Federal aid programs jeopardized

By Lindsey Salvatelli

DeKALB — Though interest rates for federal student loans are seeing an increase because of annual fluctuation, other avenues for federal financial aid may see significant change if proposals made by President Donald Trump’s administration are passed.

Direct subsidized and unsubsidized loans for undergraduates increased from 3.76 percent to 4.45 percent July 1, while graduate or professional student direct unsubsidized loans increased from 5.31 percent to 6 percent.

Rebecca Babel, student financial aid director, said the changes came as a result of annual fluctuation in the interest rates. For instance, from July 1, 2014, to June 30, 2015, the interest for undergraduate unsubsidized loans was 4.66 percent while graduate or professional degrees was 6.21 percent.

Though this fluctuation occurs on a regular basis, recent proposals made by Trump’s administration to eliminate subsidized federal student loans could be problematic for students who receive federal aid.

“The one I’m most worried about is eliminating [subsidized] loans for students, but those are just proposals,” Babel said.

Graduate accountancy student Brandon Utes said he has received federal loans as an undergraduate and graduate student.

“[Eliminating subsidized federal student loans] would have a great impact on me because I’m funding my education through these loans that I’ll pay back at a later time because I don’t have the cash up front,” Utes said.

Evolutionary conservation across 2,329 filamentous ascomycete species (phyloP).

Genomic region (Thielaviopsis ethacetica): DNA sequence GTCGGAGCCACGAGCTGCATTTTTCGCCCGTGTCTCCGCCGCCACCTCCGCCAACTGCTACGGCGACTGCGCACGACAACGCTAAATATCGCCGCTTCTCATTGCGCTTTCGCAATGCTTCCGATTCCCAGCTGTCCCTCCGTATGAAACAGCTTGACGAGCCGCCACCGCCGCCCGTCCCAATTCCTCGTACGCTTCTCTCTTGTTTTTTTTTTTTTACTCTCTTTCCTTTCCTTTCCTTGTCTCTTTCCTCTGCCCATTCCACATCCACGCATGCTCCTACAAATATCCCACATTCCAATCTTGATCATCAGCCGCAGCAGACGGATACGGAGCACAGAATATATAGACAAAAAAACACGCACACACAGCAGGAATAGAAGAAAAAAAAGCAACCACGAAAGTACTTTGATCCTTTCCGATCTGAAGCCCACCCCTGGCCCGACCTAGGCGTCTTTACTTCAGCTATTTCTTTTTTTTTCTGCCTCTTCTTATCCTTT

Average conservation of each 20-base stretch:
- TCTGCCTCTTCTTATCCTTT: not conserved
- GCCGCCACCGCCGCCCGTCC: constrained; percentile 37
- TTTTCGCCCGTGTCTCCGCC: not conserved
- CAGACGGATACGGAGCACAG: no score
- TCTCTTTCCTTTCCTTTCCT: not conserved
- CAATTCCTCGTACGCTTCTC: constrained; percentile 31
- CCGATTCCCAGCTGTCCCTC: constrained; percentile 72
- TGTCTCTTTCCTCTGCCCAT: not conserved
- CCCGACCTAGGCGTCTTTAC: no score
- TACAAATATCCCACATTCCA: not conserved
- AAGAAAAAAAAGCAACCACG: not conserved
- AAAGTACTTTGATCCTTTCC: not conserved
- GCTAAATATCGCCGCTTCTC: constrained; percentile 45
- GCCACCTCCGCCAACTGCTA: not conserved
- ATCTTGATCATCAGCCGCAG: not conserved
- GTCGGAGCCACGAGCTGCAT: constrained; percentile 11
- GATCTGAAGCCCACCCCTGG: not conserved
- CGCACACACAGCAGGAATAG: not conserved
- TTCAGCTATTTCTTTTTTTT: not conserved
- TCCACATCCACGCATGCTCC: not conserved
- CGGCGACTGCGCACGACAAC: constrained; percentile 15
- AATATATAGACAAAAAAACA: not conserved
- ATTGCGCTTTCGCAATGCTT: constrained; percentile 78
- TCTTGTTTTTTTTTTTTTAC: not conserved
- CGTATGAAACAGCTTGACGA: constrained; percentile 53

A May release of potential reforms under Trump’s administration has some concerned about the future of access to higher education.

One of the most notable proposals is the elimination of the Federal Supplemental Educational Opportunity Grant program, which provides need-based help to students who are attending one of the 3,800 post-secondary institutions throughout the country, according to the U.S. Department of Education’s web page.

Institutions must apply each year for the grant program, and money is then allocated to the institution based on the prior year’s funding and amount of eligible students.

During the spring 2017 semester, 997 NIU students received need-based funding through the Federal Supplemental Educational Opportunity grant, while 5,415 students received Pell grants during the same semester.

Federal Pell grants are usually awarded to undergraduate students and are determined by financial need, part-time or full-time status and attendance costs.

Reduction of the Federal Work-Study Program has also been proposed “to ensure funds go to undergraduate students who would benefit most,” according to Trump’s budget plan.

Work-study-eligible programs listed on NIU’s Student Job Opportunity website include positions as early childhood teachers, visual communications and information technology support.

Additional potential reforms seek to consolidate multiple income-driven repayment plans into one plan that would be capped at 12.5 percent for those with undergraduate degrees and would forgive student loans after 15 years instead of 20 years, according to the U.S, Office of Management and Budget’s 2018/2019 fiscal year plan.

A more immediate change that occurred under former President Barack Obama’s administration is the elimination of the Perkins loan — a low- interest, need-based loan awarded to undergraduate and graduate students — which will take effect Sept. 30.

Babel said students who have created a Perkins loan prior to Sept. 30 will have their loans honored, but no new loans will be made after that date.

“It’s just one more resource students won’t have in the future,” Babel said.